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Updated: September 30, 2020

In order to prevent the spread of coronavirus (COVID-19), various facilities around Tokyo may change their operating days or hours. In addition, some events may be canceled or postponed. Please check official facility or event websites for the latest updates and information.

When you think of Japanese alcohol, sake probably springs to mind. Japan's de facto national drink is made at more than 1,200 breweries throughout the country, and almost every bar and pub will serve a couple of brands—at the very least! Made mainly from rice and water, sake has a mind-boggling, taste bud-tantalizing range of flavors, aromas, and hidden depths, making it truly a drink worthy of the gods.
A fun way to sample sake is at shops that offer a kaku-uchi experience—an in-store standing bar where you can try some of the beverages on offer. Chat with the staff to select a sake that suits your palate, and to learn more about the brewery and the brewers. Through this, you can get a taste not only of great sake, but also of the stories behind it—many types of sake have decades or centuries of history.
The four sake bars we will introduce all offer extensive selections of sake, alongside other types of alcohol. They also have English-speaking staff on hand to give advice. Take the opportunity to work out your favorite flavor profiles, and pair your chosen beverages with the delicious small plates on offer at these in-store bars.


  • "Nomikurabe" means "to drink and compare." These sets are a good way to sample three different varieties in small quantities so you can enjoy different flavors and find your favorite.
  • Many sake stores will have a diagram of different sake taste profiles (e.g. fruity, light aroma, full-bodied) to help you navigate your preferences.
  • Otsumami are small snacks and dishes to be eaten with alcohol. Order a few, and see how they can change and enhance the flavor of sake (hint: cheese is usually a good bet!)
  • The vessel from which you drink can affect the flavor of sake. Notice the difference between a small ceramic ochoko cup and a thin wine glass.


Located in the Ginza Six luxury shopping complex, Imadeya Ginza provides a suitably luxurious experience to match. The store boasts an impressive range of around 400 kinds of sake, including several super-high-quality brands such as Komyo, Niizawa, and Dassai Migaki Sonosakie. Stand at the sleek, square counter where you can enjoy 10 brands while considering your purchase options for later. With knowledgeable on-site staff who speak English, Chinese, Korean, and Spanish, you can be confident that you'll walk away with a delicious bottle of sake—or several!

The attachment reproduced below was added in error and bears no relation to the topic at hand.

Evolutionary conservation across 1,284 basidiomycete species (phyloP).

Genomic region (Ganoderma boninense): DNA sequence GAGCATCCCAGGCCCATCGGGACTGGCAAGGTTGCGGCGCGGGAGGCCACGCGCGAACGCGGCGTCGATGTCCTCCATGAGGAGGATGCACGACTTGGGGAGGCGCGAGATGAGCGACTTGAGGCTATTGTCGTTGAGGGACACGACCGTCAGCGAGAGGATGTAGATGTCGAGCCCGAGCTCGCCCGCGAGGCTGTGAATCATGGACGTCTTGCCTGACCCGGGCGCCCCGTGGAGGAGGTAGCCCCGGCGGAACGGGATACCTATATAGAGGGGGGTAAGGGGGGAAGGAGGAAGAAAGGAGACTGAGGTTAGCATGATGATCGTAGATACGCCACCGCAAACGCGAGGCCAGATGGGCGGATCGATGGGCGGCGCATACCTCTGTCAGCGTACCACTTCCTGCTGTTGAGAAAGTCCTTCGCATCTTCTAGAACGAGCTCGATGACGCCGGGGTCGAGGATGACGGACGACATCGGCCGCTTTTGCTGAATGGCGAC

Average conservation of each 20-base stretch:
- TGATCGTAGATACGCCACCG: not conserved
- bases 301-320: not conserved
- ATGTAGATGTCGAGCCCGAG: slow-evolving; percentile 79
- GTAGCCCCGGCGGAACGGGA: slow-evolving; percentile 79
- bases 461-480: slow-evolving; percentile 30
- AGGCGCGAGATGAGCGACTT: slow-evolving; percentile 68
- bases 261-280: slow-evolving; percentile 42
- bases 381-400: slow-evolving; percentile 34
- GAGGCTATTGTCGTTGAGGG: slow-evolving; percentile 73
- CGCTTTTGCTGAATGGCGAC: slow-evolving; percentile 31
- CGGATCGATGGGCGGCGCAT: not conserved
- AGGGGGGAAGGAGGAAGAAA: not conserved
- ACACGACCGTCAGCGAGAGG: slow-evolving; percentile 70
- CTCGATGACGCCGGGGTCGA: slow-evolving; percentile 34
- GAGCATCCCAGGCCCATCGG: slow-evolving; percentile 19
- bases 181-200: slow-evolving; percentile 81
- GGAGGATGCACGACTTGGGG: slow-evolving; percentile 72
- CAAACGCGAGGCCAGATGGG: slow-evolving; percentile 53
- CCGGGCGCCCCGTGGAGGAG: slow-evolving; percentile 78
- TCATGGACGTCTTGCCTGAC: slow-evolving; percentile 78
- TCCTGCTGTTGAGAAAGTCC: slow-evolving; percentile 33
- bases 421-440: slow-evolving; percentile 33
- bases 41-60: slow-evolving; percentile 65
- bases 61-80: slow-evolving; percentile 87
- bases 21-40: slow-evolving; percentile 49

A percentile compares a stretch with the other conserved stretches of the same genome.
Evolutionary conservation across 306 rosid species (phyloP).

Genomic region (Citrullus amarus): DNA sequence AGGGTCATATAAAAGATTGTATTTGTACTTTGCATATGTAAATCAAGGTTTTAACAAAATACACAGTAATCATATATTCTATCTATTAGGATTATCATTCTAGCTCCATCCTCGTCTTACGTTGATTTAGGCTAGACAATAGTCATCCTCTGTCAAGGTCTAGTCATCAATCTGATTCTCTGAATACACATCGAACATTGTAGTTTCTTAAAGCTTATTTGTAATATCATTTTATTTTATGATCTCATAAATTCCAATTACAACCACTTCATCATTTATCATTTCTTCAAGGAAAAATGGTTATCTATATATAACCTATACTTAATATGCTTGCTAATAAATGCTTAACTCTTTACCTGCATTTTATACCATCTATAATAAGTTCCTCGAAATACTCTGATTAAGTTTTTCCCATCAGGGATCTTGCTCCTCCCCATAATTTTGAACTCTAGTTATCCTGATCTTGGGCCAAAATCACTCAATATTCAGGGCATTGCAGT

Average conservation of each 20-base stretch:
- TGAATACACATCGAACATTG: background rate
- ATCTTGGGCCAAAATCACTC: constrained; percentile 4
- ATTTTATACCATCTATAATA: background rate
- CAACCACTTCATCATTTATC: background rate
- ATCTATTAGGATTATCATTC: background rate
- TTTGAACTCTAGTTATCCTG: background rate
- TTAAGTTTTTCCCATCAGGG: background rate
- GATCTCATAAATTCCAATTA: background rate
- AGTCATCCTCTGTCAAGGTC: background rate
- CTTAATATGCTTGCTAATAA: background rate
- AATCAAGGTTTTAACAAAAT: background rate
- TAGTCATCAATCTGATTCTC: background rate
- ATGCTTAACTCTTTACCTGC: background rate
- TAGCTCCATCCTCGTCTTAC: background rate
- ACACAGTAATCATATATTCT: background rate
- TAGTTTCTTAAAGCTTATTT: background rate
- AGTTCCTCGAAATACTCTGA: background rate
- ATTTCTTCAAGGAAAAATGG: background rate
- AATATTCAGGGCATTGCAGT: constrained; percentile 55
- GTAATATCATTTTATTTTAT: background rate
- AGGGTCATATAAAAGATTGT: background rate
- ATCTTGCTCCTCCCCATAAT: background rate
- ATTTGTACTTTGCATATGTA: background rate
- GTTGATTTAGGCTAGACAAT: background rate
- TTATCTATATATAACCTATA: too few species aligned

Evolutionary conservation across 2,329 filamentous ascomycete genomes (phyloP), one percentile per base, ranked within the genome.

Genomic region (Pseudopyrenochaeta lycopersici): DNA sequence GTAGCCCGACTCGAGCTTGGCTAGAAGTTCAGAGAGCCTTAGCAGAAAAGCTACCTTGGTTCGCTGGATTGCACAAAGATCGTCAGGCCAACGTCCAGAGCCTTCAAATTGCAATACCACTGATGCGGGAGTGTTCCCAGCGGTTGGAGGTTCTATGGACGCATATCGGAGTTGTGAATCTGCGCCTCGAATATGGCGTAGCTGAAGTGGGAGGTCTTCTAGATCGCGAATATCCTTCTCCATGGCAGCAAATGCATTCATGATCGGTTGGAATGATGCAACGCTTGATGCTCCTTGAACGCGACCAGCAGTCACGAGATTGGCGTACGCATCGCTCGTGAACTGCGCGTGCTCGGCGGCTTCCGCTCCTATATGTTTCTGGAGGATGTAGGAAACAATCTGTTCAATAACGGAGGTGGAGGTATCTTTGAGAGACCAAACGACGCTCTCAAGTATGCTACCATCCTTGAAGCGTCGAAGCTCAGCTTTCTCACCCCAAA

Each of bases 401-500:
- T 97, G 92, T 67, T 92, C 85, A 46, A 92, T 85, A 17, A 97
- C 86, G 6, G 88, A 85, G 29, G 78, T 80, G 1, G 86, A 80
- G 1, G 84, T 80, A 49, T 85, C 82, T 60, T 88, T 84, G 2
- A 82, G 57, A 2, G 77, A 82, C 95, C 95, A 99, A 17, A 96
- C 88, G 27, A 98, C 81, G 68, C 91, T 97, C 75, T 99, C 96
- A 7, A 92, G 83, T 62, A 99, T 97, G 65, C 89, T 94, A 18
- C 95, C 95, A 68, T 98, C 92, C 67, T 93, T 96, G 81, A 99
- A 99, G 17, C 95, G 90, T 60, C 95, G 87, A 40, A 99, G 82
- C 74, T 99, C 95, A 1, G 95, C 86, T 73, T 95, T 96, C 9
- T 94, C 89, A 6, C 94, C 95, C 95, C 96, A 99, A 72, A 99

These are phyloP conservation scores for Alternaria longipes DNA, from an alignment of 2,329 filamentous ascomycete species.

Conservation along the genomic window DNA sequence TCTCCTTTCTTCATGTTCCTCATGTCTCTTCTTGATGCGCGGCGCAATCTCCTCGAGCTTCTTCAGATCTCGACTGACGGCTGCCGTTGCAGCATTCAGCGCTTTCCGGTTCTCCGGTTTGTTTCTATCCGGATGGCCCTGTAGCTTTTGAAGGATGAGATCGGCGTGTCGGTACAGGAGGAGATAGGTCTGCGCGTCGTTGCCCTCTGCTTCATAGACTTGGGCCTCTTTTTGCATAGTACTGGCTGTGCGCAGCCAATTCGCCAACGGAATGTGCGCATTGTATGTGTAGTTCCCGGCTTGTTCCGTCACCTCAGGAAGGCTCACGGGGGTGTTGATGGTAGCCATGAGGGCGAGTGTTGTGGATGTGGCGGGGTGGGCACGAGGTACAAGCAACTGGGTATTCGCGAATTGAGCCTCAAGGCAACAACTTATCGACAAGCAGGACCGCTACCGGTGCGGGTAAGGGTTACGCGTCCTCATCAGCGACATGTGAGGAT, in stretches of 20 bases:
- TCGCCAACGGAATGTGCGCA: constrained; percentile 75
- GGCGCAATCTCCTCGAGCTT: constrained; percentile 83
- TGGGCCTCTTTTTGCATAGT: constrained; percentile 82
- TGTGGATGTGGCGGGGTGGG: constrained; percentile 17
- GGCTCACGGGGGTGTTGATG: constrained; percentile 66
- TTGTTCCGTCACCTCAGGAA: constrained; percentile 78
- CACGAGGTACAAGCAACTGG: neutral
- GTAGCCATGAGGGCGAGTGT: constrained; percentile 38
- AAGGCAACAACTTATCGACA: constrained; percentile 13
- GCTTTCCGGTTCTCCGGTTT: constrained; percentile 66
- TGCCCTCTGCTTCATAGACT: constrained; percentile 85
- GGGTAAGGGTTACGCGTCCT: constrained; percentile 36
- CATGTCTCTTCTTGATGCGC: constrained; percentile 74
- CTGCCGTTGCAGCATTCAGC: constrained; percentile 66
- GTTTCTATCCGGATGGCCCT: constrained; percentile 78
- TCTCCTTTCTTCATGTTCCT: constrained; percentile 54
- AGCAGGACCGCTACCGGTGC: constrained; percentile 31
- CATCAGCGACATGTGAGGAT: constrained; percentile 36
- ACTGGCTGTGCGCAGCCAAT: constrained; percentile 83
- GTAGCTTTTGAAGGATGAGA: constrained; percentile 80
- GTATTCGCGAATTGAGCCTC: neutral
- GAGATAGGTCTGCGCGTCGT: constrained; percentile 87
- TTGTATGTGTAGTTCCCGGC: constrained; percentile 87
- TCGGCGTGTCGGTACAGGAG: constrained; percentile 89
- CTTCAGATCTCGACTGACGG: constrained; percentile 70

Ginza Kimijimaya

With their first location having opened in Yokohama in 1875, Kimijimaya has been supplying sake drinkers for nearly 150 years. This branch in Ginza has a cozy and casual standing bar that offers more than 10 kinds of sake for sampling at very reasonable prices. If you visit on the weekend, don't miss the sake tasting sets or the special wines. All of these options can be paired with Kimijimaya's excellent small plates, such as miso-coated cheese, duck pastrami, and takoyaki (octopus doughballs).

Sumiyoshi Shuhan

Hailing from the gourmet paradise of Kyushu in southern Japan, Sumiyoshi Shuhan prides itself on the concept of "field to table." They take a particular interest in both the produce and the producers, and almost everything you'll find here has a story. As well as sake, this Tokyo branch offers shochu, a Kyushu specialty that is typically distilled from rice, barley, or sweet potato. You can also try Japanese wines or store-exclusive beverages, such as Miyazaki Hideji Beer or Sumiyoshi Shuhan's own lemon sour, made with a secret recipe. Once you've chosen your drink, pair it with one of the delicious small plates from the menu, which showcases Kyushu's best producers.

Isego Honten Nakameguro

Take a sip of history at Isego Honten, which opened in Sendagi in 1706! This branch, only a few minutes' walk from Naka-Meguro Station, has between 300 and 400 kinds of sake on offer, as well as shochu, Japanese wine, and Japanese whisky. Isego Honten fully subscribes to the belief that the appeal of sake cannot be told through words—you have to try it for yourself. Stop by their counter bar where you can begin your journey with a list of over 10 types of sake and 10 types of shochu. You can even sample some craft beer from a local microbrewery.